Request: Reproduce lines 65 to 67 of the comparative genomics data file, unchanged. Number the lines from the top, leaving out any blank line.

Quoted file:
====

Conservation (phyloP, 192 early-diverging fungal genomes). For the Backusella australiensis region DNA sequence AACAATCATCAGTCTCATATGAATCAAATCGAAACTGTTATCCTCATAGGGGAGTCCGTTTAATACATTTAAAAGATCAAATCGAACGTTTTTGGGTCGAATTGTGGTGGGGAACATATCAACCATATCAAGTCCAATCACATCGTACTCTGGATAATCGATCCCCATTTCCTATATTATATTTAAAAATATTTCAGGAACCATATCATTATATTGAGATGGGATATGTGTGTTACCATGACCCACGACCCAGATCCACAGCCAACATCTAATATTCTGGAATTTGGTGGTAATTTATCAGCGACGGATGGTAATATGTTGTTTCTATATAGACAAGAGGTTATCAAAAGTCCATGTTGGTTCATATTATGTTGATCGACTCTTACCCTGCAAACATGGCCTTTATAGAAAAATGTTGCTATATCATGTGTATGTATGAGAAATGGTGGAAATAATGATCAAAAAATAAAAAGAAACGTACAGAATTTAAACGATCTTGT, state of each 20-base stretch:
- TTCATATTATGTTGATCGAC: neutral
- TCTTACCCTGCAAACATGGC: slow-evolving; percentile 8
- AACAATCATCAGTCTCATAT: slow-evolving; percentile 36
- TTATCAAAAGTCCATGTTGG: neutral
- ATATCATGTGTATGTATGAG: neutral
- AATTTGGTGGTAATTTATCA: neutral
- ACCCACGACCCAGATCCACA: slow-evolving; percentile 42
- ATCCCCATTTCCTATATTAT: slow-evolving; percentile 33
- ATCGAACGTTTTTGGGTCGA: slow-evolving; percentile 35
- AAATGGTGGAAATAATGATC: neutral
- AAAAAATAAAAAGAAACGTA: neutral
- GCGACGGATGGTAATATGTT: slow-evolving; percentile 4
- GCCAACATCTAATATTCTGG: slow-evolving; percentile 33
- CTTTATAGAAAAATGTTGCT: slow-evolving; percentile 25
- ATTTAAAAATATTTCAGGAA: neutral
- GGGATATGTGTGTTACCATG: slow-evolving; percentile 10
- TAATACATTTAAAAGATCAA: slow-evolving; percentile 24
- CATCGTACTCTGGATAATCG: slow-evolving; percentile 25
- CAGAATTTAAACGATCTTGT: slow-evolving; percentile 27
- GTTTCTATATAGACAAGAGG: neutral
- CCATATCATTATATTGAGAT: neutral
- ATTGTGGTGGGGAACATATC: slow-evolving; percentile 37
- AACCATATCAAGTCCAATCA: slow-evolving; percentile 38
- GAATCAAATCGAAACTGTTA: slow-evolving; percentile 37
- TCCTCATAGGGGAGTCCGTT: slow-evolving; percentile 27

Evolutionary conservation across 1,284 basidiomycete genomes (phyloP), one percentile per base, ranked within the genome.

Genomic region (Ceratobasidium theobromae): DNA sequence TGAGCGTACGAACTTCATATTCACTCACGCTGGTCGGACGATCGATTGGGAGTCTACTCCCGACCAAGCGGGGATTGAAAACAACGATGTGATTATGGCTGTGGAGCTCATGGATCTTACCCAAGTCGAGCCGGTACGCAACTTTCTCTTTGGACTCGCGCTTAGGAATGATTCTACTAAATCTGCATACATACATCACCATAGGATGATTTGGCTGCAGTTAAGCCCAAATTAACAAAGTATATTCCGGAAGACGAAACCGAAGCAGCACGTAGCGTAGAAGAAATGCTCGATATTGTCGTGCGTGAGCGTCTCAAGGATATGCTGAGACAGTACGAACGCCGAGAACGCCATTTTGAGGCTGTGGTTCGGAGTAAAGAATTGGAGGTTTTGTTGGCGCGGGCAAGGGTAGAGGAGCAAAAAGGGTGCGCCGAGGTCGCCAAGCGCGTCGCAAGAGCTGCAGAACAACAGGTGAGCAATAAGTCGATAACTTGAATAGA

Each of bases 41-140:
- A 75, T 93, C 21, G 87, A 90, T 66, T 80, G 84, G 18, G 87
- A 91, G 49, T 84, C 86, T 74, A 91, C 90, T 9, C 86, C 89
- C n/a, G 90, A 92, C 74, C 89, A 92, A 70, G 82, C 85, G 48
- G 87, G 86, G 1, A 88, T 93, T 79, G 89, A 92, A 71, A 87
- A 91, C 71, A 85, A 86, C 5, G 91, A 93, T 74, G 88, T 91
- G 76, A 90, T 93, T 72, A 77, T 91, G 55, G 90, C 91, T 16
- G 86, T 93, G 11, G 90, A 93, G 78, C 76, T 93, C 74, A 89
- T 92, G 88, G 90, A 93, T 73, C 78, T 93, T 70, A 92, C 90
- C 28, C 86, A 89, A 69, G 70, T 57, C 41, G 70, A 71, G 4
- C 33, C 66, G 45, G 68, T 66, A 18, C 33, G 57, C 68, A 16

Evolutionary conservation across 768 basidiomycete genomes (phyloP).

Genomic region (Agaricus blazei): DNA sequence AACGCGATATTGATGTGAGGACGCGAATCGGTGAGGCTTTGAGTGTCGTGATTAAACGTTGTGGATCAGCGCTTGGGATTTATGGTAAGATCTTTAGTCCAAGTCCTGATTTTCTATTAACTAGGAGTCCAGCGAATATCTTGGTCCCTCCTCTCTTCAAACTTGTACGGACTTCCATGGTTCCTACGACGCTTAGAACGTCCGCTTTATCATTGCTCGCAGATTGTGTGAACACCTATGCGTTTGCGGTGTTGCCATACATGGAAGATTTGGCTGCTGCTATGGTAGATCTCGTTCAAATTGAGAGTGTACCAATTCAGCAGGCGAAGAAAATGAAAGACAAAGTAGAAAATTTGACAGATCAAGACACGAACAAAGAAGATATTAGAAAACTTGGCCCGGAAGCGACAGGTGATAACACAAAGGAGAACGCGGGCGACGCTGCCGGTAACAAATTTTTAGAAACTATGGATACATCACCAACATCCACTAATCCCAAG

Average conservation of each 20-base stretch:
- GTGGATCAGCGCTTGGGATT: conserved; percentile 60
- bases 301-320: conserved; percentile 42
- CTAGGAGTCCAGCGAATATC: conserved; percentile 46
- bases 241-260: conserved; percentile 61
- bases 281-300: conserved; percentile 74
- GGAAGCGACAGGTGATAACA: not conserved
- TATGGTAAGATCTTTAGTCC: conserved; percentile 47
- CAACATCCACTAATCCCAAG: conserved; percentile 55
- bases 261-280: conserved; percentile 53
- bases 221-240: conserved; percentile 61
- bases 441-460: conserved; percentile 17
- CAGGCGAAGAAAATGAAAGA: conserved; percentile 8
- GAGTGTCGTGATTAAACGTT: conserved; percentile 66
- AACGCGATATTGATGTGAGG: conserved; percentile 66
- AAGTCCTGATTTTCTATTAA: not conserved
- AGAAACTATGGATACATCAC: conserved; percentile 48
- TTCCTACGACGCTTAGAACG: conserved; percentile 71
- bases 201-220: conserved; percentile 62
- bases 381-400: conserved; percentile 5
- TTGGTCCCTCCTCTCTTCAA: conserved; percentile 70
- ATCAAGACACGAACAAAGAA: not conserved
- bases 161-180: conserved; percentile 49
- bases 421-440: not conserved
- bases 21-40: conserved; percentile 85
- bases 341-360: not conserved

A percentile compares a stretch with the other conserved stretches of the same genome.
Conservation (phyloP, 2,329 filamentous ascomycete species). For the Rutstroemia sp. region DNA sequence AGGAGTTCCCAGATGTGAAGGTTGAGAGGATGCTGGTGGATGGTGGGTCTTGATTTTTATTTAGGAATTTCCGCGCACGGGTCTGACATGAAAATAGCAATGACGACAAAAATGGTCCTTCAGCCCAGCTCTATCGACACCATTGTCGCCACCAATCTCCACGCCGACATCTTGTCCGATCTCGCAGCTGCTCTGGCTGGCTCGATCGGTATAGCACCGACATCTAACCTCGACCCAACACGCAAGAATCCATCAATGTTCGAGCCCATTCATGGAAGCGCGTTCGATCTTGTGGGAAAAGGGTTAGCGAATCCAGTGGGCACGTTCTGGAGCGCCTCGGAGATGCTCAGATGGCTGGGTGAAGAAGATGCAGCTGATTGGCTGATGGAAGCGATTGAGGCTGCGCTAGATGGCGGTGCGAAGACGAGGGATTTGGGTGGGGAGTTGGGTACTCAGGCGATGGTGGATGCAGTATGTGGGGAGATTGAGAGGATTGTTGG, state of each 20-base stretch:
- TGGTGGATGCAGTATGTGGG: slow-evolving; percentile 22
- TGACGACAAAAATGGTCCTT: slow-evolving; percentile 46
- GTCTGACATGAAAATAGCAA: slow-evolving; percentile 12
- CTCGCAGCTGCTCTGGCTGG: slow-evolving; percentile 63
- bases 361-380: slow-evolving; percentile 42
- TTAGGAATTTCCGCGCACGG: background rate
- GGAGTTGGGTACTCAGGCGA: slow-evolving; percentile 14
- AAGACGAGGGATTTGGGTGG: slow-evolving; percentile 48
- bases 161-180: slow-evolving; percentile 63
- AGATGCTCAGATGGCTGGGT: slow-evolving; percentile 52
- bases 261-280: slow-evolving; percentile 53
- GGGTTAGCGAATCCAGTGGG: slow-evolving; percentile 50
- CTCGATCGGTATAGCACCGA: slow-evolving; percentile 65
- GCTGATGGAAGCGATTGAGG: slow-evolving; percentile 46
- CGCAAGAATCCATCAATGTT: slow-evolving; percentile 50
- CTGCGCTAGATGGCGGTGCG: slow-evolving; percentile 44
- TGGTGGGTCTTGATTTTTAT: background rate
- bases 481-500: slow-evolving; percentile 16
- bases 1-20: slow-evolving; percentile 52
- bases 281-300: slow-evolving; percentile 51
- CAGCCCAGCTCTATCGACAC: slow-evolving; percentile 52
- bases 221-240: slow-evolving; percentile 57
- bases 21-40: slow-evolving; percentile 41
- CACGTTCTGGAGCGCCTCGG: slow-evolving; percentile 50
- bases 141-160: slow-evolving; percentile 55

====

- bases 421-440: not conserved
- bases 21-40: conserved; percentile 85
- bases 341-360: not conserved